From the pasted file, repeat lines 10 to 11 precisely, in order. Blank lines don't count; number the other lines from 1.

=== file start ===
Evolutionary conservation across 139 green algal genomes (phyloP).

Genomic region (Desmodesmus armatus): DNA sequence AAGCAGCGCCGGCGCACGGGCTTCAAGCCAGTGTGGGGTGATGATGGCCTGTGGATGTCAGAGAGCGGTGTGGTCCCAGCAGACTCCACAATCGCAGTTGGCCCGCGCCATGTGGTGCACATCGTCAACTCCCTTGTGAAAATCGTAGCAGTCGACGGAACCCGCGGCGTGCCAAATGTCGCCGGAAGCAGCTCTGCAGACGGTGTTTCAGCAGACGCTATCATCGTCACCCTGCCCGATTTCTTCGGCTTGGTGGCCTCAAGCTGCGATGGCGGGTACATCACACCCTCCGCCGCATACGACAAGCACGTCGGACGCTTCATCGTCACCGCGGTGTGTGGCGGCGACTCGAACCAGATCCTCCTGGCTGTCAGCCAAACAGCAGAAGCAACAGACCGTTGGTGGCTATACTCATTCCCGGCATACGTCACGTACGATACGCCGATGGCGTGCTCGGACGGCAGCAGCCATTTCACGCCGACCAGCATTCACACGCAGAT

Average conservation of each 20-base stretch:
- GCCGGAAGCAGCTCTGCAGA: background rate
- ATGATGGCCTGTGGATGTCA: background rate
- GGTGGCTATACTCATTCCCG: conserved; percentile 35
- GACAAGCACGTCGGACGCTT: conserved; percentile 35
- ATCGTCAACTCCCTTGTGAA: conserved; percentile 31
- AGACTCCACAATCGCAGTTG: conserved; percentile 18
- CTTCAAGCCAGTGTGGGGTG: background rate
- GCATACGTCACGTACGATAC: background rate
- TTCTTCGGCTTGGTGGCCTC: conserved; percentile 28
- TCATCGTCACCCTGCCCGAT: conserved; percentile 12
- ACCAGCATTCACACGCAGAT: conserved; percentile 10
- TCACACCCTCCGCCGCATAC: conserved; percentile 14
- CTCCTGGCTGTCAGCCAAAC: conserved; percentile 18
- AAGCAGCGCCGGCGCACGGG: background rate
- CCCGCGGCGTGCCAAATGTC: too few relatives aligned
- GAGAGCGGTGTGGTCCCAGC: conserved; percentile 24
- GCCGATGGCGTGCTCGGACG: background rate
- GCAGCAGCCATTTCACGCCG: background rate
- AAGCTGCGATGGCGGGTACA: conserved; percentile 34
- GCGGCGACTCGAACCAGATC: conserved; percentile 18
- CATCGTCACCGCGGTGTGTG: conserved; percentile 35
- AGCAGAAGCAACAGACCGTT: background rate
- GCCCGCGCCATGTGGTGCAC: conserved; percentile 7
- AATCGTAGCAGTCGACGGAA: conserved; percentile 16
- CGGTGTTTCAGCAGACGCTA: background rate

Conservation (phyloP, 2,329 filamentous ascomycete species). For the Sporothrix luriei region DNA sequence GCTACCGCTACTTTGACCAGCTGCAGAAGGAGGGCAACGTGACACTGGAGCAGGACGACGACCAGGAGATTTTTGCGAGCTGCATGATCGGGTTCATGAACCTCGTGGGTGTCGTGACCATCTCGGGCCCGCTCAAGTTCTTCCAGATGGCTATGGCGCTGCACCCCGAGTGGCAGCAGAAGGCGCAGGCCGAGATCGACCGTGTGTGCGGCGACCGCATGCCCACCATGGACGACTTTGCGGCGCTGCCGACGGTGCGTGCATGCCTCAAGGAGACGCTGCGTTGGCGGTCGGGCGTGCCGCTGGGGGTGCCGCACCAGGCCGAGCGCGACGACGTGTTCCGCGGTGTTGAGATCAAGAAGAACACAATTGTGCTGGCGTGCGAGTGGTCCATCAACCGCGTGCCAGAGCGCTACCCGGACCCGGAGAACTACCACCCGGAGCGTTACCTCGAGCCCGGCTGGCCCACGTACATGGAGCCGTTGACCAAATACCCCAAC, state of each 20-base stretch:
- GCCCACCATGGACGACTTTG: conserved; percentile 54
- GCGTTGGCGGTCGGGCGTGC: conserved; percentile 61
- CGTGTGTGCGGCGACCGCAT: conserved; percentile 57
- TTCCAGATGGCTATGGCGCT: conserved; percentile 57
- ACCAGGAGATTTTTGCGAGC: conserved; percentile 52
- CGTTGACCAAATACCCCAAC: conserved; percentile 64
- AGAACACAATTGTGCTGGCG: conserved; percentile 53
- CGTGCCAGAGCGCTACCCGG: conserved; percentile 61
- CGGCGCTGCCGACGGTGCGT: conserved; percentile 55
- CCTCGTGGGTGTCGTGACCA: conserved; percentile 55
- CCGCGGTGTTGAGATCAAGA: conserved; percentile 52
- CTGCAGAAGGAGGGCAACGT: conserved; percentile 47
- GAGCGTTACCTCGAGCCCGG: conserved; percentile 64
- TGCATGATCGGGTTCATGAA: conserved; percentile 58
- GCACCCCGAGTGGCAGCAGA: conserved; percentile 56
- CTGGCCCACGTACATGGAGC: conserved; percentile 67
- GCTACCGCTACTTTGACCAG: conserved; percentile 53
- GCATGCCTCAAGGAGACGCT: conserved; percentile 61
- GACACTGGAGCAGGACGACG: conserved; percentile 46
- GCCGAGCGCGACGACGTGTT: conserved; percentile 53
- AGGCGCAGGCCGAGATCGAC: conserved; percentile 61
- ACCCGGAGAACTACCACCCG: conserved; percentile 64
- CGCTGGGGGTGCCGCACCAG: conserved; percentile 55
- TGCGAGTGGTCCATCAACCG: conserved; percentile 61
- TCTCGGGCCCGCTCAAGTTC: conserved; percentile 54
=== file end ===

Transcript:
- CTTCAAGCCAGTGTGGGGTG: background rate
- GCATACGTCACGTACGATAC: background rate